Since the discovery of the MLL gene and its translocation, numerous studies have attempted to uncover the molecular mechanism of underlying MLL pathogenesis despite the complexity of MLL fusion partners. Interestingly, an artificial MLL-βGAL fusion protein in a knock-in mouse model was found to result in the development of lymphoid and myeloid leukemias with reduced penetrance and long latencies. However, the β-galactosidase possesses neither inherent transcriptional activity nor any homology to MLL partner genes. β-Galactosidase can form a tetramer, thus suggesting that MLL- βGAL oligomerizes MLL to drive leukemia, albeit with a long latency period.69 Further studies with dimerized MLL-FKBP,70 MLL-AF1p, and MLL-GAS771 showed that homo-oligomerization of MLL is necessary and sufficient for MLL leukemogenesis and activation of the downstream HOX genes and MEIS1. However, the molecular mechanisms of dimerized MLL chimeras in transcriptional regulation and MLL leukemogenesis remain unknown.72

The most common MLL translocation partners contain transcriptional activity and exist in two biochemically distinct complexes, namely, super elongation complex (SEC) and DOT1L complex, which cooperate to activate MLL target gene expression and provide insights into how MLL chimeras mediate the misregulation of transcription and leukemogenesis (Fig. 1B).73 In 2010, three groups74–76 individually identified a large complex containing AF4/FMR2 (AFF) family protein (AFF1-4), the YEATS domain protein family members ENL or AF9, the Pol II elongation factors 11–19 lysine-rich leukemia (ELL) proteins, ELL-associated factor 1 (EAF1) or EAF2, and P-TEFb (composed of CDK9 and CCNT1). P-TEFb is essential for the transition from transcription pausing to elongation through the phosphorylation of the Pol II C-terminal domain (CTD) and negative elongation factor (NELF).77 The DOT1L complex contains the subunits of DOT1L, which is a histone 3 lysine 79 (H3K79) methyltransferase, AF10, and ENL or AF9.73,74,78 Genetic perturbation of Dot1L in MLL-AF9 leukemia leads to decreased of H3K79 methylation, which may mediate the transcriptional elongation of MLL-AF9 targets.79,80 However, although the DOT1L catalytic inhibitor EPZ004777 showed prolonged survival in a mouse MLL xenograft model,81 phase I clinical trials suggest that the DOT1L inhibitors need to be used in combination with other therapies.29 These data suggest that DOT1L complex may have catalytic-independent functions in MLL leukemia, and targeting the DOT1L protein itself via acute degradation appears to be a better option. Additionally, targeting of ENL in MLL-AF4 and MLL-AF9 leukemia cells showed that ENL is essential for MLL leukemia growth and that acute loss of ENL suppresses the initiation and elongation of RNA polymerase II at genes with high levels of ENL occupancy.82,83 Taken together, these data demonstrate that SEC and DOT1L complexes are vital for the promotion of target genes expression in MLL leukemia through transcriptional regulation, thus highlighting a transcriptional addiction or dependency mechanism for MLL leukemia.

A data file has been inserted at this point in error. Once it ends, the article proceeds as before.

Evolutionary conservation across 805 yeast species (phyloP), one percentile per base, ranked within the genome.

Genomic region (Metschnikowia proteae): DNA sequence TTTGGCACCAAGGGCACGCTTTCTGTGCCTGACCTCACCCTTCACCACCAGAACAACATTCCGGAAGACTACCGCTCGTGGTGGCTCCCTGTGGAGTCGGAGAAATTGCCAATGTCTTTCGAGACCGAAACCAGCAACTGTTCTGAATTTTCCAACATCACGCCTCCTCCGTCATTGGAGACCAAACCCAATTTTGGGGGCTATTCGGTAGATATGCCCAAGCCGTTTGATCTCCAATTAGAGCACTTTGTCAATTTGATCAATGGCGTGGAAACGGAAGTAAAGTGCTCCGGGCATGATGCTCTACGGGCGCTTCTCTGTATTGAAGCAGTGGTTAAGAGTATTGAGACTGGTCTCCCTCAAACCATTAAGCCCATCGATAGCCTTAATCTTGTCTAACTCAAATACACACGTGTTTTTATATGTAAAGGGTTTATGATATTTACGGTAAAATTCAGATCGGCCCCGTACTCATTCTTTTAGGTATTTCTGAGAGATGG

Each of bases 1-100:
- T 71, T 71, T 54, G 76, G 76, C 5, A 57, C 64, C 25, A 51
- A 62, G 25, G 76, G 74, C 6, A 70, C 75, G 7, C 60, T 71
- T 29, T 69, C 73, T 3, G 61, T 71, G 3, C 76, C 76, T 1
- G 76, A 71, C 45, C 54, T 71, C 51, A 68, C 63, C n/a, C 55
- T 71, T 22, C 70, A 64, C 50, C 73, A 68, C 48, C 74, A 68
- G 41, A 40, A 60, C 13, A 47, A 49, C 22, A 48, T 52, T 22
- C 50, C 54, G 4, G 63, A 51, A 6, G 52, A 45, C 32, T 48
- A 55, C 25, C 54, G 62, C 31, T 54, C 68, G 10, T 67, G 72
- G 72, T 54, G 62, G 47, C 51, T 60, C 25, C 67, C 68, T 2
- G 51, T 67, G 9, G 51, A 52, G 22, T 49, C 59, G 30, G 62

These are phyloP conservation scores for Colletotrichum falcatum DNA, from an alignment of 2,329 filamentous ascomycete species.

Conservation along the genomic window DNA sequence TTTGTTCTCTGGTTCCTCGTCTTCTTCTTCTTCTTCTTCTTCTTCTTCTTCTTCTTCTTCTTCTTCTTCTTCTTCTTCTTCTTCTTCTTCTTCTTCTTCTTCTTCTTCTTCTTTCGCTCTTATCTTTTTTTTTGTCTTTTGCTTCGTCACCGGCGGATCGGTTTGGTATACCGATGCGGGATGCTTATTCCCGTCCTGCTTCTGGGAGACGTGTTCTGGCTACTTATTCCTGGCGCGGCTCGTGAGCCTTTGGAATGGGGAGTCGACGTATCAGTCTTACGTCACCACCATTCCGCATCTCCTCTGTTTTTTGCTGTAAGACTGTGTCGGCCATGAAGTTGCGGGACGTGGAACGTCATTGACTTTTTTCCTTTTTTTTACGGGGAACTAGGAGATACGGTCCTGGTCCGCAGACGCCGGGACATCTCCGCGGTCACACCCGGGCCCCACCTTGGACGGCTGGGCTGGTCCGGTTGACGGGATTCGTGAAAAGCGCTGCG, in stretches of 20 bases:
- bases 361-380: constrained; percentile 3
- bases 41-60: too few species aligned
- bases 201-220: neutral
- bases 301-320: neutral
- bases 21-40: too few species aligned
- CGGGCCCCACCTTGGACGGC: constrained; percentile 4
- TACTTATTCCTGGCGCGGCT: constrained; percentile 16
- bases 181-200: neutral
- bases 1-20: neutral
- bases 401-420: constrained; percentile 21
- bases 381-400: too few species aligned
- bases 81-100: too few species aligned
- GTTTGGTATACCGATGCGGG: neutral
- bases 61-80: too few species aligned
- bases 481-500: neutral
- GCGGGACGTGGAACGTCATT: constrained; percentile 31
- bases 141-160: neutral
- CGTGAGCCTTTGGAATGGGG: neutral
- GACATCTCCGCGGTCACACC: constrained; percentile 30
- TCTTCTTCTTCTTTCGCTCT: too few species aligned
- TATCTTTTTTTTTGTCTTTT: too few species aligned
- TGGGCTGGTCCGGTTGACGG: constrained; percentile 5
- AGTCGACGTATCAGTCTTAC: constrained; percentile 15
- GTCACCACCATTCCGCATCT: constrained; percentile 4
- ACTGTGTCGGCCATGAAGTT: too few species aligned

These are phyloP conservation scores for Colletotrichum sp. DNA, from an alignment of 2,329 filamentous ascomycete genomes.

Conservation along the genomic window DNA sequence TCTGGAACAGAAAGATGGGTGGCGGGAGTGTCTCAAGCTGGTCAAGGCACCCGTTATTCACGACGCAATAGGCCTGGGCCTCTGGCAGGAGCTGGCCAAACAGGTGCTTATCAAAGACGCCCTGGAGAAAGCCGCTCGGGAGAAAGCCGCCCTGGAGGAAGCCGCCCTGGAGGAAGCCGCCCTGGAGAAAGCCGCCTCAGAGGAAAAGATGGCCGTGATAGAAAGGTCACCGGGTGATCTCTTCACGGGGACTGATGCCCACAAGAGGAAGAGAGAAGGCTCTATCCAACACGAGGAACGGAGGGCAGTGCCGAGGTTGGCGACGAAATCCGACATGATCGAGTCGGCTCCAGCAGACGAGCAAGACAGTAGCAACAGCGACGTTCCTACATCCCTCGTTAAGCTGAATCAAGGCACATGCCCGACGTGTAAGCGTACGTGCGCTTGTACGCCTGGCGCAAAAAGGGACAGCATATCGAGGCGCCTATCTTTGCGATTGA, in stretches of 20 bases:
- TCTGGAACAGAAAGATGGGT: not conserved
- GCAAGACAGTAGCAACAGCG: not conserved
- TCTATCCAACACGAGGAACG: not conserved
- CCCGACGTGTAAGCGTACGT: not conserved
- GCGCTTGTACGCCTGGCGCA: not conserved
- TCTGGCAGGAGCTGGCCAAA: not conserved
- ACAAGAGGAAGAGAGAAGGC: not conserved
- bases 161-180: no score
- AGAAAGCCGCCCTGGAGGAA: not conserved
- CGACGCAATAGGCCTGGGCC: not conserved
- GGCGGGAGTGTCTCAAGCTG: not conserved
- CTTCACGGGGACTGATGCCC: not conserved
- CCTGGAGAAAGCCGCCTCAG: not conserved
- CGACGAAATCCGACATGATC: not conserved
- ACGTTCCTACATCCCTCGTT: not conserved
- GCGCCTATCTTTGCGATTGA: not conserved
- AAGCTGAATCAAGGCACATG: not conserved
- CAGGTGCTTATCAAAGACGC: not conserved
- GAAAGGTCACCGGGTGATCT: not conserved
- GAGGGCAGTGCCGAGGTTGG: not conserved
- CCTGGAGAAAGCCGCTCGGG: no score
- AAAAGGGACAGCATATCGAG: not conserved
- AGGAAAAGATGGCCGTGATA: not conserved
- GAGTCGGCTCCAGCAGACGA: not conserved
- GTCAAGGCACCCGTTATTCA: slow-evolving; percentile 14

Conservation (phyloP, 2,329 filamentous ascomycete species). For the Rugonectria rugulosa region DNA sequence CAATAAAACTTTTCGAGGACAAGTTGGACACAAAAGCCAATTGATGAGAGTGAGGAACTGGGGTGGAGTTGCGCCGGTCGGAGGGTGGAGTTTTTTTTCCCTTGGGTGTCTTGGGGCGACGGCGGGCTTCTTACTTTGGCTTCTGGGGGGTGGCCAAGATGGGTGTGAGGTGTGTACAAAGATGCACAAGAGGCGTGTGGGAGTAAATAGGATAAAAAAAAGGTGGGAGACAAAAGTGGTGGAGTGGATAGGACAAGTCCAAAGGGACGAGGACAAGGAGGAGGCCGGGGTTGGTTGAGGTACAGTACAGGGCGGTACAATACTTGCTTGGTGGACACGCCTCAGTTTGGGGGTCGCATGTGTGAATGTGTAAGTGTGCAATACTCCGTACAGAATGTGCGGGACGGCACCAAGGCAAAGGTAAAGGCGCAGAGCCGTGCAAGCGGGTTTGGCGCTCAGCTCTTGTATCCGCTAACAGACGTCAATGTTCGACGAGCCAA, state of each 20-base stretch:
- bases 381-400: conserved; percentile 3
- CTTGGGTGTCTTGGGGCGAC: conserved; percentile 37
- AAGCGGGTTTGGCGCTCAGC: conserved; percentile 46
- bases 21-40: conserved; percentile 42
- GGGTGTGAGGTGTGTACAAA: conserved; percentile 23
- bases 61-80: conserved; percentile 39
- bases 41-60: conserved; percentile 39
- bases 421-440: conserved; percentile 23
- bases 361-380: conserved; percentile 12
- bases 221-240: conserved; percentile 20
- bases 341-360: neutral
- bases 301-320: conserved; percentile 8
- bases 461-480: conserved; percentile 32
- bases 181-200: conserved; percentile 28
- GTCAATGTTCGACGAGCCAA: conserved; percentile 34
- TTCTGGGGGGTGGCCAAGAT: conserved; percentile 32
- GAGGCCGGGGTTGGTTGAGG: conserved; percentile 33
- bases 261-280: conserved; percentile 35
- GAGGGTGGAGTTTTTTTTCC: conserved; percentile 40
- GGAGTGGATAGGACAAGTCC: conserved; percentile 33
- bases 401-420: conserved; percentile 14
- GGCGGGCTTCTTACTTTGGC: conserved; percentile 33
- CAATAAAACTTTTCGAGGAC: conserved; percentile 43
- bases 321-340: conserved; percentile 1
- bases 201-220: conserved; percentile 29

Transcriptional addiction is derived from oncogene addiction84 that describes the behavior of cancer cells that depend on or are addicted to one or a few oncogenes for maintenance of phenotype and cell proliferation of cancer cells. These oncogenes are initially acquired during the multiple-step of oncogenesis and remain essential for maintaining the cancer cells long after they have become fully neoplastic. The transcription addiction extends the concept of oncogene addiction with other changes during tumorigenesis, including transcriptional dysregulation, enhancer malfunction, and epigenetic modulation.85 Since MLL translocations are the driver mutations to promote MLL leukemogenesis and they are absolutely essential for MLL leukemia maintenance, targeting the transcriptional addiction mediated by MLL chimeras and their hijacked SEC and DOT1L complexes would be an appropriate therapeutic strategy for the aggressive MLL leukemia.

Within SEC complex, the AFF proteins serve as scaffolds for the binding of the other subunits and regulate multiple steps of transcriptional elongation (Fig. 1).74–76 P-TEFb is required for the phosphorylation of Pol II CTD and NELF to promote release from the promoter-proximal pausing, whereas ELL proteins could enhance the processivity of Pol II elongation.86–88 Fusion of SEC subunits with MLL suggests that the oncogenic MLL chimeras activate MLL target gene expression through SEC recruitment to bypass normal transcription elongation checkpoints.20 Moreover, impairment of the SEC function through shRNA-mediated depletion jeopardizes the MLL target gene HOXA9 in MLL leukemia, thus suggesting that SEC is an effective target for MLL leukemia treatment. Interestingly, MLL-AF6, an MLL fusion with cytoplasmic protein that does not directly bind to the SEC or DOT1L complexes but contains a dimerization domain, constitutively recruits the SEC and DOT1L complexes to the target chromatin, which suggests that dimerized MLL fusion proteins activate transcription through the recruitment of these via unknown mechanisms.74